Study of work-related heat stress finds heat strokes, sun strokes and other heat illnesses spike over groups of days and disproportionately affect those on the job less than two months
On hot, sultry summer days, it’s common to see ministries of labour issue alerts telling workers to stay cool, drink a lot of water and take longer breaks if necessary. Public health officials will also urge people to stay indoors and check in on their elderly neighbours.
If employers were ever to issue a workplace equivalent of such alerts, they should ask workers to keep an eye on their young colleagues—especially the new ones on the job.
According to a study by the Institute for Work & Health (IWH) on heat stress, young men working in manual occupations are most vulnerable to extreme heat. The more inexperienced they are on the job, the more likely they are to need time off work to recover from heat stroke, sun stroke, fainting and other forms of heat illnesses.
These heightened risks are seen even after accounting for the fact that this group of workers—young, manual labourers new to the job—are already at greater risk of work injury, says Melanie Fortune, a research associate at IWH and the lead researcher of the study on heat stress.
For example, manual workers accounted for 52 per cent of all lost-time claims, but they accounted for 59 per cent of all heat-related lost-time claims. Likewise, workers who were less than one month on the job accounted for 4.2 per cent of all lost-time claims. But their heat-related illnesses accounted for nearly twice that proportion, which was 8.2 per cent of all heat-related lost-time claims.
Fortune recently presented these findings at a meeting of the Ontario Ministry of Labour’s occupational hygienists.
Looking at job tenure, Fortune found that workers on the job from one to two months accounted for 5.9 per cent of all lost-time claims, but 9.0 per cent of all heat-related lost-time claims.
That matches what we know about the importance of workers being acclimatized to their work environments, says Fortune. Someone working actively in 32-degree Celsius temperatures, for example, wouldn’t feel the heat effects as severely after two weeks as on the first day.
But, for new workers who come into heated environments or labour conditions to which they’re not acclimatized, we expect that they’d be more at risk, Fortune says.
First of its kind
The study, the first of its kind in Canada, was a descriptive study with the main objective of painting a portrait of work-related heat stress in Ontario: how often it happens, who faces the most risk and when cases happen most frequently.
With climate change expected to bring up the number of more unbearably hot days, Fortune hopes this study will help policy-makers and employers focus their intervention efforts.
The study was carried out using two sets of population-based data. One was hospital emergency room (ER) records where the visit was recorded as work-related. The other was lost-time claims across Ontario for the period of 2004 to 2010, obtained from the Workplace Safety and Insurance Board.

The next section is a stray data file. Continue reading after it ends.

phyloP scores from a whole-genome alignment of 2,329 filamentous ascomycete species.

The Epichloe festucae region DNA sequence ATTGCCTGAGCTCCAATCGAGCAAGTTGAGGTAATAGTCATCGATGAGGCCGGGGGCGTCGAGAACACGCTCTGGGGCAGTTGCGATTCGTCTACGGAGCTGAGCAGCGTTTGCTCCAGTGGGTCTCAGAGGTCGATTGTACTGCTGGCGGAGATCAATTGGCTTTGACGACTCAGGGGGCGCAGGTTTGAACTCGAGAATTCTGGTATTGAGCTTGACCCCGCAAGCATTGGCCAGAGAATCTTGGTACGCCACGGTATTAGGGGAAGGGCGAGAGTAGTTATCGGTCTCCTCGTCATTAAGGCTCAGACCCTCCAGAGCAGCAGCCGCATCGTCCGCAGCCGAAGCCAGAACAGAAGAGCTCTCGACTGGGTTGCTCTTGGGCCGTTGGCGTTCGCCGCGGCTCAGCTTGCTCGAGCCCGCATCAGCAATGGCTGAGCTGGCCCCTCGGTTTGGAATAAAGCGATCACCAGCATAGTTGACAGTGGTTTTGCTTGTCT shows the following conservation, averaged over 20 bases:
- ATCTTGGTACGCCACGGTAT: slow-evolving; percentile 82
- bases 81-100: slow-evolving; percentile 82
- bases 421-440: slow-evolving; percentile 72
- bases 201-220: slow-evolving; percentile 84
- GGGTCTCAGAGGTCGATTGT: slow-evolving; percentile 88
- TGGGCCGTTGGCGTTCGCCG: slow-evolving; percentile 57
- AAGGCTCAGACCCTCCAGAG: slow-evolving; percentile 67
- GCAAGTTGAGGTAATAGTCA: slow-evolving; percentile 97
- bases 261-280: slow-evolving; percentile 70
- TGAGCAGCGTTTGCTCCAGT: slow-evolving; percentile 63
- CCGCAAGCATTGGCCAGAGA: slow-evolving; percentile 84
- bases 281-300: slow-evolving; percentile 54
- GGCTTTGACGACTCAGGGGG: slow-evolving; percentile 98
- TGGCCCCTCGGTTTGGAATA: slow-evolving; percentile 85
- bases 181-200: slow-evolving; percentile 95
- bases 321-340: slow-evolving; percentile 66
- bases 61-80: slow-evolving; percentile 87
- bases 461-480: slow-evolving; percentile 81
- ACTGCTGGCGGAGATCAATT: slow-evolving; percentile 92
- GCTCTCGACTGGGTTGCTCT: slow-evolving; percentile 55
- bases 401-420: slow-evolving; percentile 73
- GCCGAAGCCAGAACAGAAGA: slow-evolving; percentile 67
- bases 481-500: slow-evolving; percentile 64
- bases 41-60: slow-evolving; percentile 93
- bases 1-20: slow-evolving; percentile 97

In the seven years covered by the study, emergency rooms in Ontario treated 785 cases of heat illnesses incurred at work. During that time, workers filed 612 lost-time claims for heat illnesses.
The monthly incidence rates of heat illness were 1.6 per 1,000,000 workers according to ER records, and 1.7 per 1,000,000 workers according to claims data.
One of the more notable findings in the study was the fact that the illnesses tended to occur in clusters. The ER visits and lost-time illnesses occurred on just 12 per cent of all days during the seven-year period.
More than half—55 per cent—occurred during groups of more than one day. One particularly hot spell over two days in August 2006 accounted for 101 instances—or 13 per cent—of all heat-related ER visits in the seven years.
We know from other research that after a heat exposure, our bodies really need time to recover, says Fortune.
Let’s say we have a string of hot days, and you don’t have air conditioning at home and you drink a beer after work to cool down, your body may not have recovered when you go back into work the next day, Fortune says.
Risk levels by sector
The data also allowed Fortune to examine the sectors with the highest risk of heat stress. Workers in government services accounted for 14.6 per cent of all heat illnesses, which was 2.3 times higher than their share of 6.3 per cent of all injuries. That ratio—of 2.3 for government workers—was the highest of all the sectors. Agriculture had the second highest (1.9), followed by construction and business service, both at 1.4.
The finding did not surprise Fortune. The sectors highest on the list were those with a lot of outdoor work. Government services included workers who maintained parks, fought forest fires and collected trash.
There are many folks in the public sector who work outdoors, says Fortune.
This study is the first in a series looking at heat stress. Fortune’s next study will look at which communities across Ontario are most at risk of work-related heat illness, and how the cases correlate with the weather.
Source: At Work, Issue 73, Summer 2013: Institute for Work & Health, Toronto